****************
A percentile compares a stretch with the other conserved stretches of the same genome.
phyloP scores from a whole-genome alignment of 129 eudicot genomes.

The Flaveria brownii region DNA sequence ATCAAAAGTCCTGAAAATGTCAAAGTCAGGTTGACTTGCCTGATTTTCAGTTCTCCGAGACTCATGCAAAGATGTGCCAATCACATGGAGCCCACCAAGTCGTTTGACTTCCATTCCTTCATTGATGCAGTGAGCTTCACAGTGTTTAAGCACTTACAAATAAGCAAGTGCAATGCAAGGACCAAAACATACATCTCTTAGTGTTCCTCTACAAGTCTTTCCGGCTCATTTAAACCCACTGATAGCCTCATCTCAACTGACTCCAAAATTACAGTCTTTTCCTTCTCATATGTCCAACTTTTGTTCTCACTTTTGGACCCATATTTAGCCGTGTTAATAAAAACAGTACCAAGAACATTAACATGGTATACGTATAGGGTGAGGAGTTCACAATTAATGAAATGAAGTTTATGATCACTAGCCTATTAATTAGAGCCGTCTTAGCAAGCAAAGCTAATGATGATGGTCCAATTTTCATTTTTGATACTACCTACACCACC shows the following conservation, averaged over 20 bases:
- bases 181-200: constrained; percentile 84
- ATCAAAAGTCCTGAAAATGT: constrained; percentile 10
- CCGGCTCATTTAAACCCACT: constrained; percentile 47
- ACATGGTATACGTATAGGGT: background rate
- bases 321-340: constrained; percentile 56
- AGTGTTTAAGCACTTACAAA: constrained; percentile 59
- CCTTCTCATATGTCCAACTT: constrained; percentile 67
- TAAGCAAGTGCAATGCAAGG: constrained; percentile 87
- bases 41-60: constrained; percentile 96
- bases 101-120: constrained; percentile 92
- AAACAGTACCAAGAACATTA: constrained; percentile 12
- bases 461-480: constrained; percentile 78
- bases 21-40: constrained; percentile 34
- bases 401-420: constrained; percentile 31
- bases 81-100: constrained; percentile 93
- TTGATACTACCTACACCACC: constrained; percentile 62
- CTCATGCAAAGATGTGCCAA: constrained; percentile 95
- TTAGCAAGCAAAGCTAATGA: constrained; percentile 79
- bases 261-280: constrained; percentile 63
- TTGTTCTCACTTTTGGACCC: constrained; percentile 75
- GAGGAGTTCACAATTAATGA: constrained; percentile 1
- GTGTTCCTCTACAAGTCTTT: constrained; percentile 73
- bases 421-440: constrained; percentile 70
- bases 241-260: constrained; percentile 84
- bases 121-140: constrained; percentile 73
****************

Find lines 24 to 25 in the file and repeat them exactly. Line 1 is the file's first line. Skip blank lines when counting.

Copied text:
- GAGGAGTTCACAATTAATGA: constrained; percentile 1
- GTGTTCCTCTACAAGTCTTT: constrained; percentile 73